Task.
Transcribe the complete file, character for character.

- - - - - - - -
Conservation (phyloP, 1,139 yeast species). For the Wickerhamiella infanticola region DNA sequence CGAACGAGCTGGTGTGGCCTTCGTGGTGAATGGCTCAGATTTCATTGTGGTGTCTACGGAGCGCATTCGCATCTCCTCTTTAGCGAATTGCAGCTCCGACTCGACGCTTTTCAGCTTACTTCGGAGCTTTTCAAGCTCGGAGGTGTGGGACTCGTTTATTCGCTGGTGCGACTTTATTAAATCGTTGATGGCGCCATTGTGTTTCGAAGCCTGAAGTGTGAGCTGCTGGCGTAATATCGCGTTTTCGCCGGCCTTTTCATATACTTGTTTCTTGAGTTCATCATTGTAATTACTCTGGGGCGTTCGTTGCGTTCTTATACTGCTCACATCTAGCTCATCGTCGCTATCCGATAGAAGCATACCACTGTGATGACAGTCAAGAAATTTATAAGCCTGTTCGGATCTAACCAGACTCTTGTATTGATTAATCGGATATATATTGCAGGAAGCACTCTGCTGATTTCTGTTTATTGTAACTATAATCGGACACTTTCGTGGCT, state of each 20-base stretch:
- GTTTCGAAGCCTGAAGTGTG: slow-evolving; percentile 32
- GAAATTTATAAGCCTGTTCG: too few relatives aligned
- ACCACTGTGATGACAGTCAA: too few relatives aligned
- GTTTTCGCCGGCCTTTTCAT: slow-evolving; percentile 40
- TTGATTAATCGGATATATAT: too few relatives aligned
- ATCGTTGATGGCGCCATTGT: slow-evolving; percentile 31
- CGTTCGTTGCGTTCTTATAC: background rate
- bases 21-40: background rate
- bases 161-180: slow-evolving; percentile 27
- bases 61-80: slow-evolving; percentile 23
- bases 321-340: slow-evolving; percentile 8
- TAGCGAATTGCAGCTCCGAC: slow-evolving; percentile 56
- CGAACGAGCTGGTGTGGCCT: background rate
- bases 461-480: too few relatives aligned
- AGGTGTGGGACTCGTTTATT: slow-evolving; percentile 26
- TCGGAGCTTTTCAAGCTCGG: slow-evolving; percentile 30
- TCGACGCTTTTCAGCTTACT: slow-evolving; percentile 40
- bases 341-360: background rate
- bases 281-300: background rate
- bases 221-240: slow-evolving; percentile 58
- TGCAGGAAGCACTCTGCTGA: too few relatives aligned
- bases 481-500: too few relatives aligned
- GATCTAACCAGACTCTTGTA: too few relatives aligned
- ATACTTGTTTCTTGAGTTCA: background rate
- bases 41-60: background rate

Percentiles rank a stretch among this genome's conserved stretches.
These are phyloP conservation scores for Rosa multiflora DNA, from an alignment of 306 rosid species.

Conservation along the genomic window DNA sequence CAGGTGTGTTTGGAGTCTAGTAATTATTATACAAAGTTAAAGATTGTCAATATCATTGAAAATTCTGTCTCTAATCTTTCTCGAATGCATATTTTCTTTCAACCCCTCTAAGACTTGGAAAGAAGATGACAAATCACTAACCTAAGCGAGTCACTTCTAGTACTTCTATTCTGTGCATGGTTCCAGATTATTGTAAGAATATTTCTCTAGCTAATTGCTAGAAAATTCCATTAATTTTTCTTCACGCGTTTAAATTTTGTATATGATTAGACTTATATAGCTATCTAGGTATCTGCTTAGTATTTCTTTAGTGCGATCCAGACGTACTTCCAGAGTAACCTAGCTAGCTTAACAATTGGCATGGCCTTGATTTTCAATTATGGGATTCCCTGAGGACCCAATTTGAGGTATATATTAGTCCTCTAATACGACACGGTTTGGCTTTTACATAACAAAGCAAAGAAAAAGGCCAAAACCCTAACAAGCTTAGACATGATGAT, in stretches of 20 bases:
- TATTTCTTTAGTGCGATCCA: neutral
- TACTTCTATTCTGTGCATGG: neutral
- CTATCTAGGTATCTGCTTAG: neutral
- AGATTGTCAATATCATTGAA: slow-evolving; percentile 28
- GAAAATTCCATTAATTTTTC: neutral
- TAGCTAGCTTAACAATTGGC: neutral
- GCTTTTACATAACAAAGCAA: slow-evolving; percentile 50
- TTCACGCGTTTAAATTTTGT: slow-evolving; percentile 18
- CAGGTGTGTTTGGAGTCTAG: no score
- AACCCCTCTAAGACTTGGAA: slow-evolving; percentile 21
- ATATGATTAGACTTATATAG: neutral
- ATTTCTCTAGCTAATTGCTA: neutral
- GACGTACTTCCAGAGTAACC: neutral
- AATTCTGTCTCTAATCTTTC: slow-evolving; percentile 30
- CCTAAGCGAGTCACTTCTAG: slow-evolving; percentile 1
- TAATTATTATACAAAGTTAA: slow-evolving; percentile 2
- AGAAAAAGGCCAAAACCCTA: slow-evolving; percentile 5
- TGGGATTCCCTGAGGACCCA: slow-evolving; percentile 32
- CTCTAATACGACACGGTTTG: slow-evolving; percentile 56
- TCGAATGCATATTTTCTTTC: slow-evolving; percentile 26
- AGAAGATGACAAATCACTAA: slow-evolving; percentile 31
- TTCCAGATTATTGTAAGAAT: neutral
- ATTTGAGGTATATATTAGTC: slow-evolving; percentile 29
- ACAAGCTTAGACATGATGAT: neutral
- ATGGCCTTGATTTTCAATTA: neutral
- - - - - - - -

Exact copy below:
Conservation (phyloP, 1,139 yeast species). For the Wickerhamiella infanticola region DNA sequence CGAACGAGCTGGTGTGGCCTTCGTGGTGAATGGCTCAGATTTCATTGTGGTGTCTACGGAGCGCATTCGCATCTCCTCTTTAGCGAATTGCAGCTCCGACTCGACGCTTTTCAGCTTACTTCGGAGCTTTTCAAGCTCGGAGGTGTGGGACTCGTTTATTCGCTGGTGCGACTTTATTAAATCGTTGATGGCGCCATTGTGTTTCGAAGCCTGAAGTGTGAGCTGCTGGCGTAATATCGCGTTTTCGCCGGCCTTTTCATATACTTGTTTCTTGAGTTCATCATTGTAATTACTCTGGGGCGTTCGTTGCGTTCTTATACTGCTCACATCTAGCTCATCGTCGCTATCCGATAGAAGCATACCACTGTGATGACAGTCAAGAAATTTATAAGCCTGTTCGGATCTAACCAGACTCTTGTATTGATTAATCGGATATATATTGCAGGAAGCACTCTGCTGATTTCTGTTTATTGTAACTATAATCGGACACTTTCGTGGCT, state of each 20-base stretch:
- GTTTCGAAGCCTGAAGTGTG: slow-evolving; percentile 32
- GAAATTTATAAGCCTGTTCG: too few relatives aligned
- ACCACTGTGATGACAGTCAA: too few relatives aligned
- GTTTTCGCCGGCCTTTTCAT: slow-evolving; percentile 40
- TTGATTAATCGGATATATAT: too few relatives aligned
- ATCGTTGATGGCGCCATTGT: slow-evolving; percentile 31
- CGTTCGTTGCGTTCTTATAC: background rate
- bases 21-40: background rate
- bases 161-180: slow-evolving; percentile 27
- bases 61-80: slow-evolving; percentile 23
- bases 321-340: slow-evolving; percentile 8
- TAGCGAATTGCAGCTCCGAC: slow-evolving; percentile 56
- CGAACGAGCTGGTGTGGCCT: background rate
- bases 461-480: too few relatives aligned
- AGGTGTGGGACTCGTTTATT: slow-evolving; percentile 26
- TCGGAGCTTTTCAAGCTCGG: slow-evolving; percentile 30
- TCGACGCTTTTCAGCTTACT: slow-evolving; percentile 40
- bases 341-360: background rate
- bases 281-300: background rate
- bases 221-240: slow-evolving; percentile 58
- TGCAGGAAGCACTCTGCTGA: too few relatives aligned
- bases 481-500: too few relatives aligned
- GATCTAACCAGACTCTTGTA: too few relatives aligned
- ATACTTGTTTCTTGAGTTCA: background rate
- bases 41-60: background rate

Percentiles rank a stretch among this genome's conserved stretches.
These are phyloP conservation scores for Rosa multiflora DNA, from an alignment of 306 rosid species.

Conservation along the genomic window DNA sequence CAGGTGTGTTTGGAGTCTAGTAATTATTATACAAAGTTAAAGATTGTCAATATCATTGAAAATTCTGTCTCTAATCTTTCTCGAATGCATATTTTCTTTCAACCCCTCTAAGACTTGGAAAGAAGATGACAAATCACTAACCTAAGCGAGTCACTTCTAGTACTTCTATTCTGTGCATGGTTCCAGATTATTGTAAGAATATTTCTCTAGCTAATTGCTAGAAAATTCCATTAATTTTTCTTCACGCGTTTAAATTTTGTATATGATTAGACTTATATAGCTATCTAGGTATCTGCTTAGTATTTCTTTAGTGCGATCCAGACGTACTTCCAGAGTAACCTAGCTAGCTTAACAATTGGCATGGCCTTGATTTTCAATTATGGGATTCCCTGAGGACCCAATTTGAGGTATATATTAGTCCTCTAATACGACACGGTTTGGCTTTTACATAACAAAGCAAAGAAAAAGGCCAAAACCCTAACAAGCTTAGACATGATGAT, in stretches of 20 bases:
- TATTTCTTTAGTGCGATCCA: neutral
- TACTTCTATTCTGTGCATGG: neutral
- CTATCTAGGTATCTGCTTAG: neutral
- AGATTGTCAATATCATTGAA: slow-evolving; percentile 28
- GAAAATTCCATTAATTTTTC: neutral
- TAGCTAGCTTAACAATTGGC: neutral
- GCTTTTACATAACAAAGCAA: slow-evolving; percentile 50
- TTCACGCGTTTAAATTTTGT: slow-evolving; percentile 18
- CAGGTGTGTTTGGAGTCTAG: no score
- AACCCCTCTAAGACTTGGAA: slow-evolving; percentile 21
- ATATGATTAGACTTATATAG: neutral
- ATTTCTCTAGCTAATTGCTA: neutral
- GACGTACTTCCAGAGTAACC: neutral
- AATTCTGTCTCTAATCTTTC: slow-evolving; percentile 30
- CCTAAGCGAGTCACTTCTAG: slow-evolving; percentile 1
- TAATTATTATACAAAGTTAA: slow-evolving; percentile 2
- AGAAAAAGGCCAAAACCCTA: slow-evolving; percentile 5
- TGGGATTCCCTGAGGACCCA: slow-evolving; percentile 32
- CTCTAATACGACACGGTTTG: slow-evolving; percentile 56
- TCGAATGCATATTTTCTTTC: slow-evolving; percentile 26
- AGAAGATGACAAATCACTAA: slow-evolving; percentile 31
- TTCCAGATTATTGTAAGAAT: neutral
- ATTTGAGGTATATATTAGTC: slow-evolving; percentile 29
- ACAAGCTTAGACATGATGAT: neutral
- ATGGCCTTGATTTTCAATTA: neutral